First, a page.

Flex Sensor Interfacing with AVR Microcontroller
In this tutorial we are going to interface FLEX sensor with ATMEGA8 microcontroller. In ATMEGA8, we are going use 10bit ADC (Analog to Digital Conversion) feature to do this job. Now the ADC in ATMEGA cannot take a input more than +5V.
What is a Flex Sensor?
A FLEX sensor is a transducer which changes its resistance when its shape is changed. It is shown in below figure.
Now for converting this change in resistance to change in voltage, we are going to use a voltage divider circuit. In this resistive network we have one constant resistance and other variable resistance. As shown in below figure, R1 here is a constant resistance and R2 is FLEX sensor which acts as a resistance. The midpoint of branch is taken to measurement. When resistance R2 changes, the Vout changes with it linearly. So with this we have a voltage which changes with linearity.
Now important thing to note here is, the input taken by the controller for ADC conversion is as low as 50µAmp. This loading effect of resistance based voltage divider is important as the current drawn from Vout of voltage divider increases the error percentage, for now we need not worry about loading effect.
We are going take two resistors and form a divider circuit so that for a 25Volts Vin, we get a 5Volt Vout. So all we have to do is multiply the Vout value with “5” in the program in order to get the real input voltage.
HARDWARE: ATMEGA8, Power supply (5v), AVR-ISP PROGRAMMER, JHD_162ALCD (16x2LCD), 100uF capacitor, 100nF capacitor (5 pieces), 100KΩ resistor.
SOFTWARE: Atmel studio 6.1, progisp or flash magic.
Circuit Diagram and Working Explanation
In the circuit PORTD of ATMEGA8 is connected to data port LCD. In 16×2 LCD there are 16 pins over all if there is a back light, if there is no back light there will be 14 pins. One can power or leave the back light pins. Now in the 14 pins there are 8 data pins (7-14 or D0-D7), 2 power supply pins (1&2 or VSS&VDD or gnd&+5v), 3rd pin for contrast control (VEE-controls how thick the characters should be shown) and 3 control pins (RS&RW&E).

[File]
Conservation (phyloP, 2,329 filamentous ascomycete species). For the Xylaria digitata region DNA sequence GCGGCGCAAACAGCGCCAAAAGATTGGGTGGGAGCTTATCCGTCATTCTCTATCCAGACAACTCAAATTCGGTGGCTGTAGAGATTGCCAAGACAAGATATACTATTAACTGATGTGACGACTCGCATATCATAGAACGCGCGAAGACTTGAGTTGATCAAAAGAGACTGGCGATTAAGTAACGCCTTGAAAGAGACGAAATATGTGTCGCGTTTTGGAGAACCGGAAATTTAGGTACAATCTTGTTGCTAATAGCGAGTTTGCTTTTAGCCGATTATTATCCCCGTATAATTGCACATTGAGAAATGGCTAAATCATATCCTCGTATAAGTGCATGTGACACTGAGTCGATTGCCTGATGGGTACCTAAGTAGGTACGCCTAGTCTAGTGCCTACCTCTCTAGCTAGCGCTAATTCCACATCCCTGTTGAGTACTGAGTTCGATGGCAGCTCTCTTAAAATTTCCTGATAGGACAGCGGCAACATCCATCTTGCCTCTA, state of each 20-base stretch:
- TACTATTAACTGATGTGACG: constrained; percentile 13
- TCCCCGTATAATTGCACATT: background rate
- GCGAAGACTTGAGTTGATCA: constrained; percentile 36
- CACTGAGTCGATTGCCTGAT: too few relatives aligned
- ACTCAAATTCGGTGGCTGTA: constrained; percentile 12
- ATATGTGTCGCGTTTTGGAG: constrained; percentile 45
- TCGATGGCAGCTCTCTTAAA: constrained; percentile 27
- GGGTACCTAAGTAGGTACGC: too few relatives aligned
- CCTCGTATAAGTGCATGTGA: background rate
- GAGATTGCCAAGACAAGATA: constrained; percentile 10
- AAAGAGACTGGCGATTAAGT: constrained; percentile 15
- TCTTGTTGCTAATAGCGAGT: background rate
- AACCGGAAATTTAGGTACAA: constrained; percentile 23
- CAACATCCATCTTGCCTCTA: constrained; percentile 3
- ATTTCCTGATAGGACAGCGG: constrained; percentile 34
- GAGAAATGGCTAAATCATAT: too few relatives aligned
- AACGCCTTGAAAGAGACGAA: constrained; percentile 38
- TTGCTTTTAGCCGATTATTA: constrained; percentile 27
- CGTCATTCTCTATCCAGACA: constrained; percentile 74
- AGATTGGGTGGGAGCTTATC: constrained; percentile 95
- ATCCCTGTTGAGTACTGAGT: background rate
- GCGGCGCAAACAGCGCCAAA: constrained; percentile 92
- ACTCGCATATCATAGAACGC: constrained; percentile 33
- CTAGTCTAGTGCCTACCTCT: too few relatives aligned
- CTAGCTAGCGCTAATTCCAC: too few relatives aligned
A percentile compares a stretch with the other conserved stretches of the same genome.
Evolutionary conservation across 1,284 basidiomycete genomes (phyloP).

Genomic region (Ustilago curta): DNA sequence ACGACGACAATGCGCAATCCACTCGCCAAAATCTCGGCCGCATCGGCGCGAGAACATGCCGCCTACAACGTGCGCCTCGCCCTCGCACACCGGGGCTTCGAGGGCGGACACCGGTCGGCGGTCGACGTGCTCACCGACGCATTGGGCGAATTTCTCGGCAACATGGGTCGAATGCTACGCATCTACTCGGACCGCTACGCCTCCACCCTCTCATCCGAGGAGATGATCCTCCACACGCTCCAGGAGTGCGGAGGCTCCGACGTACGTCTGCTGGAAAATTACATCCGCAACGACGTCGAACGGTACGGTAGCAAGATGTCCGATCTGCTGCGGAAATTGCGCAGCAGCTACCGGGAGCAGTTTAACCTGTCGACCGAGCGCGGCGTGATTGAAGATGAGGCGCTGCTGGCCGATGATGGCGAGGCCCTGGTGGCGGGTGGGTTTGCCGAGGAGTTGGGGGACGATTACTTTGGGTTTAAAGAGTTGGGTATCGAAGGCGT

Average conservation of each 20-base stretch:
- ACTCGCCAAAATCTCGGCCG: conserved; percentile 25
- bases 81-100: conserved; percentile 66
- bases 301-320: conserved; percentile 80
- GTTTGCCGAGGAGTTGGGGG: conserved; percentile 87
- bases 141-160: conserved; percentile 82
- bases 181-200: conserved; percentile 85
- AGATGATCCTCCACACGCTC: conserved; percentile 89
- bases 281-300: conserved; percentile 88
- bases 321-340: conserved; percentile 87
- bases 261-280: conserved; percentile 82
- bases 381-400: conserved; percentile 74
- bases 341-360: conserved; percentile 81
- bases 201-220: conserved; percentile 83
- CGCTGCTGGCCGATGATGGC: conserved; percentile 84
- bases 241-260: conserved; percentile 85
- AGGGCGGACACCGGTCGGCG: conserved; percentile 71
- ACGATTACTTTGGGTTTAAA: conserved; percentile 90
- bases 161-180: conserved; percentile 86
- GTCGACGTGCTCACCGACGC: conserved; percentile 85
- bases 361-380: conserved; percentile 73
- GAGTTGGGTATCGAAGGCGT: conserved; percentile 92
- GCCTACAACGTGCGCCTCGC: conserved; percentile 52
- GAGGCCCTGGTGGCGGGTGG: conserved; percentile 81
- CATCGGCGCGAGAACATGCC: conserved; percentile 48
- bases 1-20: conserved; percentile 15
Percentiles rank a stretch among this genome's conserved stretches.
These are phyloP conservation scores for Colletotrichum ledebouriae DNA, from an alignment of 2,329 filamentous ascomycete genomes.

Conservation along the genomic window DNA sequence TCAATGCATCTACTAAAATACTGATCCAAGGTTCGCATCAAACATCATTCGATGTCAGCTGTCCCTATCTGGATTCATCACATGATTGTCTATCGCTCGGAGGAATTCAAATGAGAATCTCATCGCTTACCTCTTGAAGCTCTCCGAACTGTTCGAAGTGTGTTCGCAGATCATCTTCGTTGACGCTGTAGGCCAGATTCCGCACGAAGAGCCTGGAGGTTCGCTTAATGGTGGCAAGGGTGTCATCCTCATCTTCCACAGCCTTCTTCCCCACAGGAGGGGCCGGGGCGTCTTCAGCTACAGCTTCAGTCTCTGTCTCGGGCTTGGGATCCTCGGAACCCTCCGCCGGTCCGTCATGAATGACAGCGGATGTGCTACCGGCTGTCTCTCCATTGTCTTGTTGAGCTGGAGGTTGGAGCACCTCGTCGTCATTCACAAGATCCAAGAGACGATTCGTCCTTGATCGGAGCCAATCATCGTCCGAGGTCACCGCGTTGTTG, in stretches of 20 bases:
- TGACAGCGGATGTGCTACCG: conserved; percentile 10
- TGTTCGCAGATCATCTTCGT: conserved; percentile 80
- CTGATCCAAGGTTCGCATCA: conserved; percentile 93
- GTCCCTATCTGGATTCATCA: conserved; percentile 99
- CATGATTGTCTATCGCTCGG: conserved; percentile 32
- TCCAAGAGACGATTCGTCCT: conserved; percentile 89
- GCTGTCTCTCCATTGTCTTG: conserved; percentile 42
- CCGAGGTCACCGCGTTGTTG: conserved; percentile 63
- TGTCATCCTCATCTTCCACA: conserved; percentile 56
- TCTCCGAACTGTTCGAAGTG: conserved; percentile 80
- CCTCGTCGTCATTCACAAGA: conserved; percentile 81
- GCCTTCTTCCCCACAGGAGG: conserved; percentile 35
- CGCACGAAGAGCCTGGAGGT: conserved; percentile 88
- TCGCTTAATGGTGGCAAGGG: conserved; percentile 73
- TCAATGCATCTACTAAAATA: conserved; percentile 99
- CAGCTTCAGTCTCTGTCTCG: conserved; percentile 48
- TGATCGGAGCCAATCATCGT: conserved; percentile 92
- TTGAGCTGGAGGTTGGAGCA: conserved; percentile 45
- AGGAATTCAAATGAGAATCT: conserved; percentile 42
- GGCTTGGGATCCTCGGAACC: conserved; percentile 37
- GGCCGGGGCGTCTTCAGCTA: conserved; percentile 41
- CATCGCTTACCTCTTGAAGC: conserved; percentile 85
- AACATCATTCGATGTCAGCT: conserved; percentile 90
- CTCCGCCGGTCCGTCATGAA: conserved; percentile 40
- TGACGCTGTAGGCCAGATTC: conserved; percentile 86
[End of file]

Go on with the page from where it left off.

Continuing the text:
In the circuit, you can observe that I have only took two control pins. The contrast bit and READ/WRITE are not often used so they can be shorted to ground. This puts LCD in highest contrast and read mode. We just need to control ENABLE and RS pins to send characters and data accordingly.
The LCD connections with ATmega8 are as follows:
PIN1 or VSS to Ground
PIN2 or VDD or VCC to +5v power
PIN3 or VEE to Ground (gives maximum contrast best for a beginner)
PIN4 or RS (Register Selection) to PB0 of uC
PIN5 or RW (Read/Write) to Ground (puts LCD in read mode eases the communication for user)
PIN6 or E (Enable) to PB1 of uC
PIN7 or D0 to PD0 of uC
PIN8 or D1 to PD1 of uC
PIN9 or D2 to PD2 of uC
PIN10 or D3 to PD3 of uC
PIN11 or D4 to D4 of uC
PIN12 or D5 to PD5 of uC
PIN13 or D6 to PD6 of uC
PIN14 or D7 to PD7 of uC
In the circuit you can see we have used 8bit communication (D0-D7) however this is not a compulsory, we can use 4bit communication (D4-D7) but with 4 bit communication program becomes a bit complex so we just went with 8 bit communication. (Also check this tutorial: 16×2 LCD interfacing with AVR microcontroller)
So from mere observation from above table we are connecting 10 pins of LCD to controller in which 8 pins are data pins and 2 pins are for control.
For more detail: Flex Sensor Interfacing with AVR Microcontroller
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